"Mummy, I am not invited to Saira's
party." "Mummy, nobody wants to play with me." "Daddy, nobody wants me
on their basketball team." When parents hear such statements from their
children, it is heart-rending and all their protective instincts rush to
the fore. But most often, parents are at a loss as to how they can help.
No matter how strongly parents feel
the need to play Mr. or Mrs. Fixit, this is one area where playing the
heavy could backfire. Friendships are not something that you can go out
and buy your children like their favourite toy so there's no point trying
to bribe your children's peers with expensive gifts and outings to fancy
places. The best that you can do in situations like this is to be supportive,
boost their confidence, be a good listener and help your children develop
a sense of humour so that they can ride out difficult situations like this
without going under.
Do not assume that your child is
lonely. She may be a kind of person that needs more space and does not
have a very strong need for companionship. There are many children who
are quite happy curled up in a corner reading a book or engaged in other
solitary activities. You should diagnose loneliness based on your observations
of her interaction with her peers and listening to what she says. You should
also keep an eye out for changes in behaviour like fitful sleep, moodiness
or loss of appetite. If you are worried about your child's inability to
make friends, speak to her teacher or even to a counsellor if you feel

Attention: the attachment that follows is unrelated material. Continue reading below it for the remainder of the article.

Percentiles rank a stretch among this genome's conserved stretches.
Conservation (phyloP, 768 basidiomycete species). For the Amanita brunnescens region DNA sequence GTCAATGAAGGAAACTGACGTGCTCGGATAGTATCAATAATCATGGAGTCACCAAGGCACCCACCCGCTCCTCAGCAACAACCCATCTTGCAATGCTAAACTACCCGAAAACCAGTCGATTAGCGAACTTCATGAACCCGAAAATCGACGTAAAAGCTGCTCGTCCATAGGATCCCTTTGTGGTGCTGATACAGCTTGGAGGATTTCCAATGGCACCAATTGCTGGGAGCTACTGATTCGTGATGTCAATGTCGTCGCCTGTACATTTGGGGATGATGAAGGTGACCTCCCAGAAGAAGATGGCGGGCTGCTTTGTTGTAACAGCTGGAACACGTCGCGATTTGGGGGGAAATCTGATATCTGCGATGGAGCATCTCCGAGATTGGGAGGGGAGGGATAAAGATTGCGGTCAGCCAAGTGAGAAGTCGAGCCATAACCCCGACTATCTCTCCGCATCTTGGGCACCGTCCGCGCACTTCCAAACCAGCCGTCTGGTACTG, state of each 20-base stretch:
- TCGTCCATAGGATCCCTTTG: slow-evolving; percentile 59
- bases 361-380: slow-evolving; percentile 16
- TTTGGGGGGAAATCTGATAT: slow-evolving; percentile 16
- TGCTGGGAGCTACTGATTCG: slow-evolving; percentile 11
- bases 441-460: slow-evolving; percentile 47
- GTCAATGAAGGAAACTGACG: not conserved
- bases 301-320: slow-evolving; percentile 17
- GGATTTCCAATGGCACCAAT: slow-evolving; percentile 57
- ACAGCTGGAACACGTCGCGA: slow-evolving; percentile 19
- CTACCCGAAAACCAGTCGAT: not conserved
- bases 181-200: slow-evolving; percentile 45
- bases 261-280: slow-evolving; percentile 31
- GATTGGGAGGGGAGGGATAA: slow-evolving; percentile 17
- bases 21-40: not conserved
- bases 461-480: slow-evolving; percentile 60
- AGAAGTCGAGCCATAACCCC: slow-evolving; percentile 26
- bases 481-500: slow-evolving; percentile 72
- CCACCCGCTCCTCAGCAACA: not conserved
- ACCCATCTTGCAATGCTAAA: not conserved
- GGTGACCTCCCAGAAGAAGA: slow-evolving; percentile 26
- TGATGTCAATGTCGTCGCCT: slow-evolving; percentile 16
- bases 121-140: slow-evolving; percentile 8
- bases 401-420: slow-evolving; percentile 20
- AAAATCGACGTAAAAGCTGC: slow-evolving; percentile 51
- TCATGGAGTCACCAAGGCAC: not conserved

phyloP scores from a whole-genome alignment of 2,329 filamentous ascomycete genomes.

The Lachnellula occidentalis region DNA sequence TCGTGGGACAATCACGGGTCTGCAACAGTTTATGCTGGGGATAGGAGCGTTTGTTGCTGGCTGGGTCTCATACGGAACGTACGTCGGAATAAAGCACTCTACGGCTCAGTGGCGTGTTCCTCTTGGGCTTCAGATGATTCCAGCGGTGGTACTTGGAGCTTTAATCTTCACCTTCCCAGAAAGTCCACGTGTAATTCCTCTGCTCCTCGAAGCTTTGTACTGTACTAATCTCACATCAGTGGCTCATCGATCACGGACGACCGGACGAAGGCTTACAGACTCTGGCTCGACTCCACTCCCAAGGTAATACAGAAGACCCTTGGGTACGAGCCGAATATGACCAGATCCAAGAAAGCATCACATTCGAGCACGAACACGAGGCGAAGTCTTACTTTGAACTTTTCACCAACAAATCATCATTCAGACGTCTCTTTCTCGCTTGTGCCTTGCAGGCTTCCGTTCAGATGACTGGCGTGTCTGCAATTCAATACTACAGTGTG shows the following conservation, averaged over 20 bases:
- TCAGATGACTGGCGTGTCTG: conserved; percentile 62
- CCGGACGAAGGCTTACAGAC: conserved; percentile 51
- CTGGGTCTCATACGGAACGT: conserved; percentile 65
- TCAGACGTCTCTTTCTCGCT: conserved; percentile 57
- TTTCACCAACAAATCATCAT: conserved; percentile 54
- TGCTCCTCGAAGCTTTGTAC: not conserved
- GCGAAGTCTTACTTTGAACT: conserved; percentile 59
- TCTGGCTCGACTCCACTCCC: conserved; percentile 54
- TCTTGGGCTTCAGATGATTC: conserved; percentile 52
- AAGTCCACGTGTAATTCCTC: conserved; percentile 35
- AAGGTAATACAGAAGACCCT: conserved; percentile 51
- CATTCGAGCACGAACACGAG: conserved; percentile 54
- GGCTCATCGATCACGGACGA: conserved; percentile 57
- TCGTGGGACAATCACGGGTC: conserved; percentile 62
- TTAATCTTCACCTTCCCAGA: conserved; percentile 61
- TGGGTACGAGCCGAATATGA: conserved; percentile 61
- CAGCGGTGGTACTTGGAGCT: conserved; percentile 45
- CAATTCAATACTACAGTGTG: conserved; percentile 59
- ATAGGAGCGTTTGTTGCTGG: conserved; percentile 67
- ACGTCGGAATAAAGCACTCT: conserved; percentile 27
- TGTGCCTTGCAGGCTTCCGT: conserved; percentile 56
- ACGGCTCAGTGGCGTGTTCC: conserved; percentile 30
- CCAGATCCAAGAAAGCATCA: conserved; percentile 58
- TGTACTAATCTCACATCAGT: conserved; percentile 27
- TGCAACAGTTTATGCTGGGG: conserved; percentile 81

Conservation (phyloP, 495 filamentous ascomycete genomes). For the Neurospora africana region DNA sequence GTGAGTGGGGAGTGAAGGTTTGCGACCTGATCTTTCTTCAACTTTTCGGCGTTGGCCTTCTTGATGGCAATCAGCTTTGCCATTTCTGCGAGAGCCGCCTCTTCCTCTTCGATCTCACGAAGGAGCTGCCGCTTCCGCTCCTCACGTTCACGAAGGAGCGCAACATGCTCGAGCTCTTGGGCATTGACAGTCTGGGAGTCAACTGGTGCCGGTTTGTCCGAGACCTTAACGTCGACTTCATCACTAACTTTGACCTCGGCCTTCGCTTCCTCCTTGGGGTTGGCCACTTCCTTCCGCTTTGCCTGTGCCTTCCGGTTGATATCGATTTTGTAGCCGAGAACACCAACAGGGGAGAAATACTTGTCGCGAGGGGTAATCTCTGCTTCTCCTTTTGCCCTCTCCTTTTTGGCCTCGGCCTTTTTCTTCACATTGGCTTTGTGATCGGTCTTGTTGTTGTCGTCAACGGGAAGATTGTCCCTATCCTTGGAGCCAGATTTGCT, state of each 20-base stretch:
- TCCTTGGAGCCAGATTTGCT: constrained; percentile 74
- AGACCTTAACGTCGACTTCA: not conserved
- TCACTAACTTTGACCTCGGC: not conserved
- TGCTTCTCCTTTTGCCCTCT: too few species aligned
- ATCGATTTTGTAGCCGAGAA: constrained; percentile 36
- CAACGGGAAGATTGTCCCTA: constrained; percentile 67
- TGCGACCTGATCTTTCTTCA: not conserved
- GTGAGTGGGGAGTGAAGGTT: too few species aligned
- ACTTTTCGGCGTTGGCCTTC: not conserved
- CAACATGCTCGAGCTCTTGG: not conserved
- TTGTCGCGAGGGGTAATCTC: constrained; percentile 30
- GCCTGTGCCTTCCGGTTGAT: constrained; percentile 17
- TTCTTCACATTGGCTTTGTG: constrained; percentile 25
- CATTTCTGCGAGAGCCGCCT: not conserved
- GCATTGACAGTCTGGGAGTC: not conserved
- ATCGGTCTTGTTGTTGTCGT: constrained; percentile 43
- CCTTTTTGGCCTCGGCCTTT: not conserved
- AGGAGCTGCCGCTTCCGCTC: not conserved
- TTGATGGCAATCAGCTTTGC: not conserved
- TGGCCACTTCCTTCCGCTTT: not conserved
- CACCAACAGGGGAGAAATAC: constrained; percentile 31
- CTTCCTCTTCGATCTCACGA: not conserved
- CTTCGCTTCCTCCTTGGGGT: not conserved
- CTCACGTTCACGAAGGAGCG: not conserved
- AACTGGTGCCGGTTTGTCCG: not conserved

the need. You should also keep in mind that some children have a greater
need for social approval than others and their idea of no friends may just
be that not everyone likes her.
How you can help
Invite children over to play especially
younger children as playing with younger children can boost your child's
confidence. The older child tends to feel more in control and is less likely
to be intimidated by a younger child.
Give your child advice about how she
should go about making friends. Not all children are born with this ability
so you may need to teach your child some social skills. Tell her to find
friends with common interests and to show interest in other children's
If your child is upset about her lack
of friends, do not try to gloss over the situation. Be sympathetic and
vocalize the way she must be feeling. Try to help her think of ideas to
overcome her problem, but don't spoonfeed her.
When your child invites other children
over, you can help break the ice by organizing a few games or activities
initially before leaving them to their own devices. However, do not play
the fussy mother hen all the time. Your child will never learn to make
friends on her own steam.
Observe her interactions with her peers
and point out later where she might be going wrong. Maybe she's too bossy
or not willing to share or too quick to take offence. Explain this to her
in a way that doesn't get her back up so that she feels that you too are
Encourage her to be persistent and take
the effort. If another child has turned an invitation down, tell your child
that there's no harm inviting her over again instead of taking the rebuff
to heart and retiring hurt.
Do not encourage competition with her
peers or engage in constant comparisons. This will foster feelings of insecurity
and rivalry rather than friendship.
Do fun things with your child so that
she gets the message that she is a good fun companion and not a bore as
she may secretly think.
Enrol your child in hobby classes that
will teach her a skill or highlight a talent or encourage her to participate
in activities like team sport that will widen her social circle and boost
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